Rudest Cities on the Planet

Angry driver with dollar bills.
Rude in any language: Moneygrubbing taxi drivers

Get any two world travelers bored enough and they’ll start trading war stories about the rudest cities they’ve ever visited.  This, of course, is a classic exercise in one-upmanship. The first guy will make his obligatory point about the obnoxious Parisian shop keeper he met: “he spoke English perfectly but wouldn’t help me.”

The fellow traveler will counter with some horror story about being cut off right by the turnstiles for the Hong Kong MTR  (Mass Transit Railway), getting elbowed while boarding her train and then pickpocketed – all on a simple two-stop trip to Kowloon Station to catch her airport connection: “They even stole my ticket!!”  The back and forth can continue for huge stretches of time.

I wanted to get past the hearsay and the anecdotes so I was intrigued when I came across a Reader’s Digest (Canada) article titled “How Polite Are We?”. Reader’s Digest tested people’s politeness by sending undercover reporters, 50% men, 50% women into 36 cities for the following three tests:

“• We walked into public buildings 20 times behind people to see if they would hold the door open for us.

• We bought small items from 20 stores and recorded whether the sales assistants said thank you.

• We dropped a folder full of papers in 20 busy locations to see if anyone would help pick them up.”

A full scientific test was not attempted by the study but it was the largest of its kind ever attempted. Every positive outcome was awarded a point and negative outcomes got no points.  A city could score a maximum of 60 points.  Here were the five lowest scoring cities:

[TABLE=2]

Reporters had stories to illustrate rudeness in the low-scoring cities.  In Mumbai:  “When our female reporter bought a pair of plastic hair clips at a convenience store, sales assistant Shivlal Kumavat turned his back on her as soon as she had paid. Asked why, the 31-year-old was unapologetic. ‘Madam, I am not an educated guy. I hand goods over to the customers, and that’s it.’ ”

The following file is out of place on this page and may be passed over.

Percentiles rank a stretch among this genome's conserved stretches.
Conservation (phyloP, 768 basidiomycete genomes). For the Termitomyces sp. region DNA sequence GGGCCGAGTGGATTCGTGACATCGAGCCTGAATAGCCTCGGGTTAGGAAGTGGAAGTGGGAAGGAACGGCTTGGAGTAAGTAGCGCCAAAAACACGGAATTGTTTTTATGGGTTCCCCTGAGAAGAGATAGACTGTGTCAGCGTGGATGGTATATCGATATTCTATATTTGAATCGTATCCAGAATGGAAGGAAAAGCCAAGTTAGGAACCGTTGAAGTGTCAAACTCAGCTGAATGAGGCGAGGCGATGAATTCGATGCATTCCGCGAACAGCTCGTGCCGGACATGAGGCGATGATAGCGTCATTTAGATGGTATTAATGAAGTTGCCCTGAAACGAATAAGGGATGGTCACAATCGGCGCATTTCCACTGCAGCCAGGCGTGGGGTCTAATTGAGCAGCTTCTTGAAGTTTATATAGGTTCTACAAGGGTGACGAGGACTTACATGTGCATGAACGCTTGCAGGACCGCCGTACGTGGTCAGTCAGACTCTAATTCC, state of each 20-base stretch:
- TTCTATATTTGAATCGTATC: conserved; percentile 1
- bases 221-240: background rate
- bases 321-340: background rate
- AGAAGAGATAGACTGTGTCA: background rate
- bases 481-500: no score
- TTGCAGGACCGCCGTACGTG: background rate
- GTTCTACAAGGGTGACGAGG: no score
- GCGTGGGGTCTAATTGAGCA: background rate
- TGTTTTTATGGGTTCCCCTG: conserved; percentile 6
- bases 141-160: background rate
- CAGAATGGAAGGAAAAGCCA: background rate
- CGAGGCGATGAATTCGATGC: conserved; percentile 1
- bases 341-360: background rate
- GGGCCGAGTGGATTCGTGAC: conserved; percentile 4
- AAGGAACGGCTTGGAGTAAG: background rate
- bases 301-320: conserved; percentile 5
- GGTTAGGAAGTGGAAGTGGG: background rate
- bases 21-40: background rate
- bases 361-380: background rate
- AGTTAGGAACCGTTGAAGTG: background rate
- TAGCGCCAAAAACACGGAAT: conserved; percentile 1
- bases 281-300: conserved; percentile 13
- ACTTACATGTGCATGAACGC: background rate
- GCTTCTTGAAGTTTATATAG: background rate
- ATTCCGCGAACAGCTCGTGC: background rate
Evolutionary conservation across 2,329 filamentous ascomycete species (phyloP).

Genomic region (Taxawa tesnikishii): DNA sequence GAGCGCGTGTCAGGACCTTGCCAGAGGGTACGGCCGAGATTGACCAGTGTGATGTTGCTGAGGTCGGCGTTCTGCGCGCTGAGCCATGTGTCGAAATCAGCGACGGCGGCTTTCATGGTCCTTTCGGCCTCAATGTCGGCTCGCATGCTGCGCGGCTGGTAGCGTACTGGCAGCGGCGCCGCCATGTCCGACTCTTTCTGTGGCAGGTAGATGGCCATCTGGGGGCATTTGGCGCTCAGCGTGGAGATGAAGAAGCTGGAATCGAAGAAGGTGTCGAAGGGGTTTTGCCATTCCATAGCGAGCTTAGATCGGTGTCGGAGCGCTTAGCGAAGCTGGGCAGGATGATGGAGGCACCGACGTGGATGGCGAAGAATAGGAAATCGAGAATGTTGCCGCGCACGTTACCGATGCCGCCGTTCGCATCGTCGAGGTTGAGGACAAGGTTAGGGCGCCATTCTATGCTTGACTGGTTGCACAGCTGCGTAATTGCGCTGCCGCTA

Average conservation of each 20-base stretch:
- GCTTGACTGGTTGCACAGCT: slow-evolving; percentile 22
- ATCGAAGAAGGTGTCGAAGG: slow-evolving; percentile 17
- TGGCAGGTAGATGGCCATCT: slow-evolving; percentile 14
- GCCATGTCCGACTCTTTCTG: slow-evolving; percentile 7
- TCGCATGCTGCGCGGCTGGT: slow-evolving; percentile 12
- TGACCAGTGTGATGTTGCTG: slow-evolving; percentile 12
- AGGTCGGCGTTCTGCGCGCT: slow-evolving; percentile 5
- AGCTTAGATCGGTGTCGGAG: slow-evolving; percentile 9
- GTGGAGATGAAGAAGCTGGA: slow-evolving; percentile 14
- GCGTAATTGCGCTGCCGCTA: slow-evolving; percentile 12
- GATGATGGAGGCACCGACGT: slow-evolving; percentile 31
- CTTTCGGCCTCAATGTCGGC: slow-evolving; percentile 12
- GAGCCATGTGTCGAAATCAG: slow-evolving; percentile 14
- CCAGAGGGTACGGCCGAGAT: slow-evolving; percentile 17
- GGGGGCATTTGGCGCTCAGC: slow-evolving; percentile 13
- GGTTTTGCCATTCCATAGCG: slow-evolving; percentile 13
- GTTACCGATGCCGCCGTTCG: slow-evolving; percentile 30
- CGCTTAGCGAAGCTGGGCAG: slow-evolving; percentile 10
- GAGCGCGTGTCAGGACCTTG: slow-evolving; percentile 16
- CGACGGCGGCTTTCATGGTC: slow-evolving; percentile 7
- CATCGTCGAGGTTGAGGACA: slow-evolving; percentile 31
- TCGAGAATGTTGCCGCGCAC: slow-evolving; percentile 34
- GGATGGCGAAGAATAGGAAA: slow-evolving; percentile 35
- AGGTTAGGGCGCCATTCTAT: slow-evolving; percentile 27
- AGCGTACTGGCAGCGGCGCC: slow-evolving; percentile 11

“When an affluent-looking lady in her 40s failed to hold a door in Moscow’s Prospekt Vernadskogo, she chided us: ‘I’m not a doorman. It’s not my job to hold doors. If someone gets hurt, they should be quicker on their feet.’ ”

There were, of course, other stories, but even more interesting were the top scorers:

[TABLE=3]

Looking suspect yet?  I would suggest that the rationale behind this survey is the same that leads to tourists thinking that a city is rude and obnoxious:  a foreign set of cultural expectations are applied to the local scene to determine politeness.  Case in point: the door-holding test is unreliable as there are parts of the world, particularly parts of Asia, where holding the door for others is not necessarily considered a sign of politeness.  It is no surprise then, that Western cities like New York and Toronto scored highly and cities like Mumbai and Kuala Lumpur fared far worse.

Want to have positive experience in a new city?  Do your homework and know what to expect. Just because your own cultural niceties are not commonplace doesn’t mean that people are intentionally being rude to you.  So take courage, hop on the subway and throw some elbows.

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Bjorn Karlman